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Emergence of division of labour in halictine bees: contributions of social interactions and behavioural variance
Behavioral evidence for population structure in Lasioglossum (Dialictus) zephyrum female dispersion patterns
Within-aggregation nest distribution and behavioral interactions between pairs of female Lasioglossum zephyrum were investigated, and results show that females residing near one another behave as if they are more closely related than females residing at greater distances from one another.
Mutualistic Benefits Generate an Unequal Distribution of Risky Activities Among Unrelated Group Members
A communal hymenopteran species, Lasioglossum(Chilalictus)hemichalceum, is examined to determine why group members engaged in demonstrably risky activities (foraging) tolerate the selfish behavior (remaining in the nest) of unrelated nestmates.
Male dimorphism in Lasioglossum (Chilalictus) hemichalceum: the role of larval nutrition
- P. Kukuk
Life history data are used to infer the role of nutrition in male polymorphism in Lasioglossum (Chilalictus) hemichalceum, a communal sweat bee, and it is suggested that larval nutrition plays a causal role in male morphology as well.
Evidence for an antiaphrodisiac in the sweat bee Lasioglossum (Dialictus) zephyrum.
- P. Kukuk
- Biology, PsychologyScience
- 8 February 1985
Male Lasioglossum (Dialictus) zephyrum in the field are attracted to models impregnated with the odor of virgin females, and once a male has contacted a model, its attractiveness to other males is reduced, suggesting that the male may contribute an antiaphrodisiac cue so that other males avoid mated females.
Effects of familiarity and nestmate number on social interactions in two communal bees, Andrena scotica and Panurgus calcaratus (Hymenoptera, Andrenidae)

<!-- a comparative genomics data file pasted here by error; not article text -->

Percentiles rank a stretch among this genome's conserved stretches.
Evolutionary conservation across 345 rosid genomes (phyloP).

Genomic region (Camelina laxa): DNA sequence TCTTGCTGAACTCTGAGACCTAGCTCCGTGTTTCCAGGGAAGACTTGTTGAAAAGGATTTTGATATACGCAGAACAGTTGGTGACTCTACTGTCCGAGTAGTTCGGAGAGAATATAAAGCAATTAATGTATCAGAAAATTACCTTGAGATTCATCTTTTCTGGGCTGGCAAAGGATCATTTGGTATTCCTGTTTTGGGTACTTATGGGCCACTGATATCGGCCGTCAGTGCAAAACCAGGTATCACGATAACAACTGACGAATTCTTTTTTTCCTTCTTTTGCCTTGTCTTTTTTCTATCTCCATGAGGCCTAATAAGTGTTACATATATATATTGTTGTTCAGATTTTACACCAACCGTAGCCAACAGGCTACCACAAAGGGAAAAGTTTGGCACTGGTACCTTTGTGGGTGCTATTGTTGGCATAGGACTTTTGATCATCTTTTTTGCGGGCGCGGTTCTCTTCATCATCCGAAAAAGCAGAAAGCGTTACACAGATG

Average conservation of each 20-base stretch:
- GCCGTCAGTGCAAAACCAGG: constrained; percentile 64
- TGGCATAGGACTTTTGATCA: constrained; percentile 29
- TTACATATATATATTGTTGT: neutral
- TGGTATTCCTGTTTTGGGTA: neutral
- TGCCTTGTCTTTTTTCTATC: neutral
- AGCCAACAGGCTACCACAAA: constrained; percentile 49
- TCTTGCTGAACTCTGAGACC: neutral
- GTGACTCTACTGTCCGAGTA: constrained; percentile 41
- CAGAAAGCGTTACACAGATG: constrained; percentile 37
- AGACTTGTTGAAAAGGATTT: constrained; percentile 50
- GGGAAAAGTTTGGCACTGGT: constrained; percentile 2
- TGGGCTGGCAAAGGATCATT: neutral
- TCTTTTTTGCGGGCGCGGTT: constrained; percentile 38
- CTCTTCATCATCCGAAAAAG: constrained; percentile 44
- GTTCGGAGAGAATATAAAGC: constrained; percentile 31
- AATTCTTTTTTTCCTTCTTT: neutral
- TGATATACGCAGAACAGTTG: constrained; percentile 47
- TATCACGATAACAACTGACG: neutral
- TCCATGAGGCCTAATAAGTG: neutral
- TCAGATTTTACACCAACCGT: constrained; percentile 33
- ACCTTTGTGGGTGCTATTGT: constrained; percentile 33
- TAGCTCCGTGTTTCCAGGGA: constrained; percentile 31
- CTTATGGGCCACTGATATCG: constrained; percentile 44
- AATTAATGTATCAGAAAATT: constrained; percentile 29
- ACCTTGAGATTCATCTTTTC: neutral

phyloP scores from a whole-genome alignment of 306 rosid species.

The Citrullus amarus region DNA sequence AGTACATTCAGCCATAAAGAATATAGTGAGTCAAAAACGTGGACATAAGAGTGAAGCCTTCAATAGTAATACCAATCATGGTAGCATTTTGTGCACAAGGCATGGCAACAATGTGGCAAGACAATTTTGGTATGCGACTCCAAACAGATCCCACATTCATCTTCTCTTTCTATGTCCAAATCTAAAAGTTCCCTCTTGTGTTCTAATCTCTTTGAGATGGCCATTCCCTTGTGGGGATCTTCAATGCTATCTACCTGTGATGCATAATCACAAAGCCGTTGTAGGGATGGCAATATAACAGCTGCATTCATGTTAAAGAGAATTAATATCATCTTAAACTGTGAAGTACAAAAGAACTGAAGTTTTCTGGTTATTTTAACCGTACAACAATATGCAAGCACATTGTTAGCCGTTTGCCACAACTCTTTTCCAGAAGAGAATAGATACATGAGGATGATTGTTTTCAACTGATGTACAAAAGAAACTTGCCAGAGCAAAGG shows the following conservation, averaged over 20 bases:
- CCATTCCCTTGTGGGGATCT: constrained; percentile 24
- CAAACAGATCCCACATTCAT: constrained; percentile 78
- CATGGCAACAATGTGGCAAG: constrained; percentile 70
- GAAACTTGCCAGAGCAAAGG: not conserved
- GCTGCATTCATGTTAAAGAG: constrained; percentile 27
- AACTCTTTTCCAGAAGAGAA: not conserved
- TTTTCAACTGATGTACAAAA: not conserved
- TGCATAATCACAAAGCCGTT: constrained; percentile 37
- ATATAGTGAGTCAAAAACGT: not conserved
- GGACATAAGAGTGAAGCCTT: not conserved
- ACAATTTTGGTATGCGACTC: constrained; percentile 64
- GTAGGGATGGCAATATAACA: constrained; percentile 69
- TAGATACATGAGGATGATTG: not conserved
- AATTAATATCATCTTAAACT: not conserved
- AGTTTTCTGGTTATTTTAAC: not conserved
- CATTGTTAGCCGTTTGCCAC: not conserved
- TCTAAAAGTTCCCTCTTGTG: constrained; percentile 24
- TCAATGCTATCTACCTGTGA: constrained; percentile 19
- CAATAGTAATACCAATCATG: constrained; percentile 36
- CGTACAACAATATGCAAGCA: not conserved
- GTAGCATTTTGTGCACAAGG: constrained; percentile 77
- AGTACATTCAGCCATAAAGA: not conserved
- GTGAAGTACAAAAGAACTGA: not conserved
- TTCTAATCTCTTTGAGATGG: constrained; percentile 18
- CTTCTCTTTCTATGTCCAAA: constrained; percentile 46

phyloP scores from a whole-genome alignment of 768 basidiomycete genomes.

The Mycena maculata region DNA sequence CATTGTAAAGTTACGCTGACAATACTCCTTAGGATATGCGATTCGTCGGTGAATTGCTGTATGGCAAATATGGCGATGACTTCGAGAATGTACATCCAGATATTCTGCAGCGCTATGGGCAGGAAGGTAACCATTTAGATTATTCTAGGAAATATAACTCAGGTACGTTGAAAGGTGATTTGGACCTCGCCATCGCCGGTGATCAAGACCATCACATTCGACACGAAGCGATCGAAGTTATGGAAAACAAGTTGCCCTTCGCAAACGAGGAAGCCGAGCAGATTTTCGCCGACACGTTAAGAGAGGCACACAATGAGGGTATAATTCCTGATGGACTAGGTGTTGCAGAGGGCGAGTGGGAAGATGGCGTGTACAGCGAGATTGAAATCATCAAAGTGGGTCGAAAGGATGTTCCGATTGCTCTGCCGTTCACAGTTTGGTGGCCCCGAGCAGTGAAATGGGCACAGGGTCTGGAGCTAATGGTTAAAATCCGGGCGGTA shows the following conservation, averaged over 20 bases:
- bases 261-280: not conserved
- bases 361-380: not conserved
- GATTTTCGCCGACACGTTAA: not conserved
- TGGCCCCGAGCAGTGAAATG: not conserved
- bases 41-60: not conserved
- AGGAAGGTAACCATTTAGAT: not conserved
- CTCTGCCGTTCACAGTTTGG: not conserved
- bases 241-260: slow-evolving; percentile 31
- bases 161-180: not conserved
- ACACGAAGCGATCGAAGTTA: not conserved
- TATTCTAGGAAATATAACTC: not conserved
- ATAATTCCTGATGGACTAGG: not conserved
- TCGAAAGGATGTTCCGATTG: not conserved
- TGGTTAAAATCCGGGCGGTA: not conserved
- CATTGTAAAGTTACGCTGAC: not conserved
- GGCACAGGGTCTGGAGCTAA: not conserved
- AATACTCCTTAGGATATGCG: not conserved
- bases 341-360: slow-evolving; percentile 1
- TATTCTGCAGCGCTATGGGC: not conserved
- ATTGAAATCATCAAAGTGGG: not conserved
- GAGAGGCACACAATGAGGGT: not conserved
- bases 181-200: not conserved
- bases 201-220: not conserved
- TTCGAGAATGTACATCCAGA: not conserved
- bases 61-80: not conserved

The existence of a communal behavioral syndrome comprising high levels of intranidal cooperation and low aggression, both directed indiscriminately at conspecifics is suggested.
Colony dynamics in a primitively eusocial halictine beeLasioglossum (Dialictus) zephyrum (Hymenoptera: Halictidae)
While small differences in age influence which female becomes a queen, her ability to control her workers is primarily influenced by her relative size, and the proportion of reproduction that is co-opted by the queen is negatively correlated with colony reproductivity (the number of males/day/female).
Reproductivity and relatedness in a communal halictine beeLasioglossum (Chilalictus) hemichalceum
A review of the relatedness data available for communal groups, both foundress associations and species that are communal throughout their colony cycle, indicates that communal sociality is often but not always associated with low intra colony relatedness.
DIPLOID MALES IN A PRIMITIVELY EUSOCIAL BEE, LASIOGLOSSUM (DIALICTUS) ZEPHYRUM (HYMENOPTERA: HALICTIDAE)
Diploid males were found in three out of four populations (nest aggregations) of the primitively eusocial, halictine bee Lasioglossum zephyrum for which samples of males were examined electrophoretically, suggesting a bottleneck event or loss of alleles due to small population size occurred in the Robinson population that involved a loss in the number of allele at the sex determining locus.
Trophallaxis in a communal halictine bee Lasioglossum (Chilalictus) erythrurum.
Food exchange by means of oral trophallaxis was confirmed for a communal halictine bee Lasioglossum (Chilalictus) erythrurum. These results demonstrate an independent evolution of trophallaxis in…